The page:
Relationship between symptoms of attention-deficit/hyperactivity disorder and family functioning: a community-based study
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This study examined the relationship between family functioning and attention-deficit/hyperactivity disorder (ADHD) symptoms in an Australian community-based sample. Children were screened for ADHD in their second year of formal schooling. Two hundred and two (202) primary caregivers completed validated measures of family quality of life (QoL), parent mental health, parenting styles and parental relationship quality. Compared with controls, parents of children screening positive for ADHD reported poorer family QoL in the domains of emotional impact (mean difference [MD] −20.1; 95% CI −38.2 to −1.9, p = 0.03) and impact on family activities (MD −17.2; 95% CI −27.9 to −6.5, p = 0.002), less parental warmth (MD −3.4; 95% CI −6.0 to −0.9, p = 0.01) and higher parental depression (MD 6.8; 95% CI 1.8 to 11.7, p = 0.009) and anxiety (MD 6.2; 95% CI 1.7 to 10.6, p = 0.008) after adjusting for socio-demographic characteristics and child conduct symptoms. Parents of children screening positive for ADHD reported higher stress (MD 4.5; 95% CI 1.2 to 7.1, p = 0.007) and more inconsistent (MD 3.0; 95% CI 1.2 to 4.8, p = 0.002) and hostile (MD = 2.2; 95% CI 1.0 to 3.4, p = 0.001) parenting after adjusting for socio-demographic factors only. No difference in parental relationship quality and parental inductive reasoning was identified. Conclusion: These findings suggest a strong association between poor family functioning and ADHD symptoms and carry implications for comprehensive ADHD management and the importance of seeing the child within the family context.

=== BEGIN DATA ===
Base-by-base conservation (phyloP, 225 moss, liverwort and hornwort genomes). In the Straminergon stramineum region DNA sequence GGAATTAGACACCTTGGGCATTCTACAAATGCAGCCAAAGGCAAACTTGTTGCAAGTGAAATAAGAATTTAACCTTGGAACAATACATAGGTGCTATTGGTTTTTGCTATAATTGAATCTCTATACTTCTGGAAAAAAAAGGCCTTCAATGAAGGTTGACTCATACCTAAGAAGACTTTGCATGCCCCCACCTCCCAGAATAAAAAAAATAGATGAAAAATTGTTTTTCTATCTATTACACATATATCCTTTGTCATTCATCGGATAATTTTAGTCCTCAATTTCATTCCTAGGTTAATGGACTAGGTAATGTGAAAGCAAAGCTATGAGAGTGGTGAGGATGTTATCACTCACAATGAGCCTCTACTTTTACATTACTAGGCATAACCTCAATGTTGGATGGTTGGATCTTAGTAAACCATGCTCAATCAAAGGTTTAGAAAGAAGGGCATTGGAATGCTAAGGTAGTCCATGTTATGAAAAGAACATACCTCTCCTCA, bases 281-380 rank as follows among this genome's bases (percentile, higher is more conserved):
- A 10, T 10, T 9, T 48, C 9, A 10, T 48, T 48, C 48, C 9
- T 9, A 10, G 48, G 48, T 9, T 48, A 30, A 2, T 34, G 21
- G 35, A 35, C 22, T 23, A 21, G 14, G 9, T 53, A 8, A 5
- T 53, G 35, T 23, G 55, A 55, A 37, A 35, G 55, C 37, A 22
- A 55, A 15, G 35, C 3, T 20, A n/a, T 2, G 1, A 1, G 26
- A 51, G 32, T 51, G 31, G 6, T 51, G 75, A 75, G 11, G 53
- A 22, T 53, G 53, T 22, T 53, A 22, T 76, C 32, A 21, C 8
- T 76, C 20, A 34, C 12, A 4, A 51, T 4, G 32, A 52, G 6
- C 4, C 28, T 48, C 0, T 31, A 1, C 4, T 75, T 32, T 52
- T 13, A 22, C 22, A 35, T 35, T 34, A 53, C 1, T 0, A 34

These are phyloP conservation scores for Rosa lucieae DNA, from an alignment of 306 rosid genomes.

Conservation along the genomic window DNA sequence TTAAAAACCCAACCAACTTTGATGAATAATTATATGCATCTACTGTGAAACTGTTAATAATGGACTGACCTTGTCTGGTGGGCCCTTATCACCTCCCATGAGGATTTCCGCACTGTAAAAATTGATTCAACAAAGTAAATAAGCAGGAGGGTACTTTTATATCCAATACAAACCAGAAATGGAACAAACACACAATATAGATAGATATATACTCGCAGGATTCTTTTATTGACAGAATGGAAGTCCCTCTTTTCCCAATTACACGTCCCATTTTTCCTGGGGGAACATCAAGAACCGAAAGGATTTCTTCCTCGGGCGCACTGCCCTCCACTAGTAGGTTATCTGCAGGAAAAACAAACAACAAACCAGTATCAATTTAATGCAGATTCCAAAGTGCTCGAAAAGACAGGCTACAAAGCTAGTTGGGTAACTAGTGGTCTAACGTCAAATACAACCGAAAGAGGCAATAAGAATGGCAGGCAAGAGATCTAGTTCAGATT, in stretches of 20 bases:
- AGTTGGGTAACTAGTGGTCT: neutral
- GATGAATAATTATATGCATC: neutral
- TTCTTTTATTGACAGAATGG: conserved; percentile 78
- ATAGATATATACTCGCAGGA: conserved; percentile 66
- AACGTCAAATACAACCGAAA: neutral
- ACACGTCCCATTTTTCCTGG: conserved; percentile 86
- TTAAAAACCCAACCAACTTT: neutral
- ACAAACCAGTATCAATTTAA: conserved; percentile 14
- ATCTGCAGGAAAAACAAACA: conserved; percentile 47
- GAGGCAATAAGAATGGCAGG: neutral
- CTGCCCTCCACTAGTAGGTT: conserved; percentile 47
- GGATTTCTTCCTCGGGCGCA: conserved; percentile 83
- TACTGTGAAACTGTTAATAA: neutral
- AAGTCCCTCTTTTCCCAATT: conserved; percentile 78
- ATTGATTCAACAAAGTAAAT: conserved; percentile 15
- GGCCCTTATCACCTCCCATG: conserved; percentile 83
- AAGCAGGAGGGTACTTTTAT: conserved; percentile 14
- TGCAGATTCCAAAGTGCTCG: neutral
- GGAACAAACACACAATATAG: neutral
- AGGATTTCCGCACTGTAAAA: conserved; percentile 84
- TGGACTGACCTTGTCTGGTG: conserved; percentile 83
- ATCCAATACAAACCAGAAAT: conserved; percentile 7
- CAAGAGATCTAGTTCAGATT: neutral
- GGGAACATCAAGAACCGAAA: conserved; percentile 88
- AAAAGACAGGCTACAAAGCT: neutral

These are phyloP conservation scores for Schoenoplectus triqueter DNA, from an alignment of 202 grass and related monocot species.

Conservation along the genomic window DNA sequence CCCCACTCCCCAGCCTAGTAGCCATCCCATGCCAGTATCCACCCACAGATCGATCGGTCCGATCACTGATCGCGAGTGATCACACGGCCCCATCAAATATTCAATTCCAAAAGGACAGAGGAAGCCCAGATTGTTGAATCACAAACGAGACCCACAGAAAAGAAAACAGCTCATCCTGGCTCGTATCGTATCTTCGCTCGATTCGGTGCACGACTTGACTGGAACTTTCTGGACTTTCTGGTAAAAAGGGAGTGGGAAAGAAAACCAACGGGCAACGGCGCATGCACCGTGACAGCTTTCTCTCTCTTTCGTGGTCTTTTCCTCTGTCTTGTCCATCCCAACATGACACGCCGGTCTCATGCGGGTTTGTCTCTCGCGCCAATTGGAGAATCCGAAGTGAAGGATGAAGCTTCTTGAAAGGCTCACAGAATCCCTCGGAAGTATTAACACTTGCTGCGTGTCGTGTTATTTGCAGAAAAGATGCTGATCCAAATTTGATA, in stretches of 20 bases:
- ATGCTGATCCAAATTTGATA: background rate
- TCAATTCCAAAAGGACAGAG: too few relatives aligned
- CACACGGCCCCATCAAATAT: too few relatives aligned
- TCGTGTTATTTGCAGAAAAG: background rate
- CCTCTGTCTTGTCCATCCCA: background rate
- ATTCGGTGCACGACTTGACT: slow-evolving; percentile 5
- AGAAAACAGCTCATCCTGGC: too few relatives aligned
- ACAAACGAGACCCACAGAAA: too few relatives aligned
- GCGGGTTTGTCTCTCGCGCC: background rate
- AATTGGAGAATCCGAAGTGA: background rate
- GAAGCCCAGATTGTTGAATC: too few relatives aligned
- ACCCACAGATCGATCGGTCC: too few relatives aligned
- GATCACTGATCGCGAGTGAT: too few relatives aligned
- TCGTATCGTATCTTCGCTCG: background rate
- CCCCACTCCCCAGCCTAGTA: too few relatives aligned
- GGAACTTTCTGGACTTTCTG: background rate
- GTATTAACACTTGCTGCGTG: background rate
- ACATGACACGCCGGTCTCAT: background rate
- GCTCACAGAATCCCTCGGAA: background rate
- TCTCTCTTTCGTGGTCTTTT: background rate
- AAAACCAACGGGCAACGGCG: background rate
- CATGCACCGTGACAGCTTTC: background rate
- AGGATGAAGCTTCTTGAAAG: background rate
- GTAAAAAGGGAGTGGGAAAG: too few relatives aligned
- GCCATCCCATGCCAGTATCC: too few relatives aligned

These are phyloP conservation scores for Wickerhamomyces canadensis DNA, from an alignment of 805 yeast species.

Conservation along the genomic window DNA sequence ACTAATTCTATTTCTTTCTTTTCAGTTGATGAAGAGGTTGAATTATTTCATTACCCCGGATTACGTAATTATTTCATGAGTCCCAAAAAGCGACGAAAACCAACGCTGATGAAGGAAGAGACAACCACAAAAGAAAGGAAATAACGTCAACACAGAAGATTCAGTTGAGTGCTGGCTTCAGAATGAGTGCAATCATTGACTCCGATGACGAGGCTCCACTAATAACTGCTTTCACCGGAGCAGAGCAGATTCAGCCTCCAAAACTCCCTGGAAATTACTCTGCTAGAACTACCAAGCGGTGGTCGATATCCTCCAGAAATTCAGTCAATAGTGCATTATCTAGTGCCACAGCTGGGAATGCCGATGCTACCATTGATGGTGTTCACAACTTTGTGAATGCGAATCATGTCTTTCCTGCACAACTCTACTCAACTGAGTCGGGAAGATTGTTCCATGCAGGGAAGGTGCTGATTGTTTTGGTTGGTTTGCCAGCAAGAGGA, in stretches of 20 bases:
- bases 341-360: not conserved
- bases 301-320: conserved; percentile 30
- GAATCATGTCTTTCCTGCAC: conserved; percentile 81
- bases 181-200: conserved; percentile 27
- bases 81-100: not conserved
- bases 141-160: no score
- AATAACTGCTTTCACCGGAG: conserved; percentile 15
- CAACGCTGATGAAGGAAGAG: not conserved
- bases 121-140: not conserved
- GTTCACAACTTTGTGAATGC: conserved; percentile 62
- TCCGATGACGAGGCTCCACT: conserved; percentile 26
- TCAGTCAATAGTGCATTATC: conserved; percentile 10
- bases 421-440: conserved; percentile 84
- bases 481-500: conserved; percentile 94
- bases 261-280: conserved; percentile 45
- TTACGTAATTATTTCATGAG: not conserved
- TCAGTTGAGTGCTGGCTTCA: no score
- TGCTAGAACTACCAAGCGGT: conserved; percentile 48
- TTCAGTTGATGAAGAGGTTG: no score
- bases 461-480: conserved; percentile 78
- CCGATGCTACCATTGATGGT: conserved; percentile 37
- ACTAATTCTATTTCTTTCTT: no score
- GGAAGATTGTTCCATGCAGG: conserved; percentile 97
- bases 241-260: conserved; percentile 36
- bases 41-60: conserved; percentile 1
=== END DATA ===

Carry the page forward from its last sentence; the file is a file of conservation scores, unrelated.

KeywordsAttention-deficit/hyperactivity disorder Family functioning Parenting Quality of life Parent mental health
Conflict of interest
The authors declare that they have no conflict of interest, nor a financial relationship, with the organisation that sponsored the research.
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